Why direct-to-consumer healthcare companies might need to partner with health systems to attract customers

The news: Direct-to-consumer (D2C) telehealth and wellness company Ro scored $150 million from existing investors, pushing its valuation to $7 billion, per Bloomberg. The company also announced the launch of Ro Derm, a digital clinic for skincare treatment.

Ro wants to become more unified: The D2C giant has been on an acquisition spree over the past year to bring new treatment areas in-house, and now it’s focused on making it easier for patients to access all these services in one place online.

  • For context, Ro’s top revenue driver is its erectile dysfunction business, but its recent M&As include its acquisition of Modern Fertility, at-home diagnostics company Kit, and home care software company Workpath.
  • Now that it has new treatment areas under its belt, Ro likely wants to increase awareness of its new services among new and existing customers: This year, it plans to debut a "unified, single-branded care experience," according to the company.

A prediction we got right: Earlier this year, we predicted Ro would roll out a mobile app to keep up with competitors like Hims & Hers.

In January, Hims & Hers announced its new mobile app was available in the iOS App Store, giving its 500,000 subscription members access to its wellness products and services like easy scheduling for telehealth appointments.

At the time, we posited Ro could launch a similar app to boost loyalty and engagement with its brand (since most consumers prefer shopping on an app rather than a web browser).

  • We were right: Its app will launch sometime in 2022, per its latest press release.

A major barrier to customer acquisition: Data reveals many consumers prefer scheduling a telehealth visit with a traditional provider rather than a direct-to-consumer brand.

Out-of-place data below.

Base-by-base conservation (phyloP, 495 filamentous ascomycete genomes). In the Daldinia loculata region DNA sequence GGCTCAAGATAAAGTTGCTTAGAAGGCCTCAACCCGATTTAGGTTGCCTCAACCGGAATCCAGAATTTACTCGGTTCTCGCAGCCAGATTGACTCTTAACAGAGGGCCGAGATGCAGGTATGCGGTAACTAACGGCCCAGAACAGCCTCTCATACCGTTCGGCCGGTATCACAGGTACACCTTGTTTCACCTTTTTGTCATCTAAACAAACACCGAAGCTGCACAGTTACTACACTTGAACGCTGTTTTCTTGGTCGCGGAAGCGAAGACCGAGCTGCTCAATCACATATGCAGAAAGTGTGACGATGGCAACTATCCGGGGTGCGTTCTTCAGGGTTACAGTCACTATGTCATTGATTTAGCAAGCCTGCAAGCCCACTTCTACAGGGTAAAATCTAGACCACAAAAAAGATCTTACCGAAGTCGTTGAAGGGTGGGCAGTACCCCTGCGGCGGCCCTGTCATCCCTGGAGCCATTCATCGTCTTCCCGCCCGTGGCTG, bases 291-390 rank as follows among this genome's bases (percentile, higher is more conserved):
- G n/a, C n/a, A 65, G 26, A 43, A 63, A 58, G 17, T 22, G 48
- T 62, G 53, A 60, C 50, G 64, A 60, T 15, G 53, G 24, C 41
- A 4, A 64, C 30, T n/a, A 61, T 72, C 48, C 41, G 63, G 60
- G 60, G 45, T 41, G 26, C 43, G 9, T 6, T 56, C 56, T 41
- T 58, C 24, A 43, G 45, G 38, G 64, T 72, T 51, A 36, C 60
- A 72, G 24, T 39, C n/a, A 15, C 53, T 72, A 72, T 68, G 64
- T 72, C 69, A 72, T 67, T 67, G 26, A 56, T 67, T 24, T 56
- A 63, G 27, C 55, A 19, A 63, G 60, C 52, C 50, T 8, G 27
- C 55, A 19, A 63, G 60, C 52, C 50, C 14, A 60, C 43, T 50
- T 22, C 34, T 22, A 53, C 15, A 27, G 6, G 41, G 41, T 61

• Most (72%) US adults who have already used telehealth say they conducted their visits through their regular physician or health plan, per an October 2021 Morning Consult survey of 1,138 adults.
  • Only 17% said they opted for care through a direct-to-consumer platform.

What can D2C players do to reel in customers opting for traditional healthcare? We could see more entrants like Ro, Hims & Hers, and Thirty Madison boast low costs and partner with an existing health system to integrate themselves into the funnel consumers enter when seeking out care.

For one, a top advantage many D2C platforms like Ro have over telehealth visits with traditional providers is its low-cost services.

  • Ro says appointments with its care team cost less than $15 per visit (even with sidestepping insurance), which cost less than most copays from insurers like United Healthcare and Cigna.

Further, companies like Ro don’t have the mindshare of healthcare entities—and consumers don’t always start with a Google Search or an app marketplace when they’re seeking out care. This usually starts with the payer or provider network.

Partnering with an established health system could help companies like Ro grow their network with care providers consumers are already conducting telehealth visits with.

  • In fact, some D2C players are already leveraging health system tie-ups: Hims & Hers is partnered up with New Orleans-based Ochsner Health System to help connect Hims & Hers’ chronic condition patients with Oschner clinicians, for instance.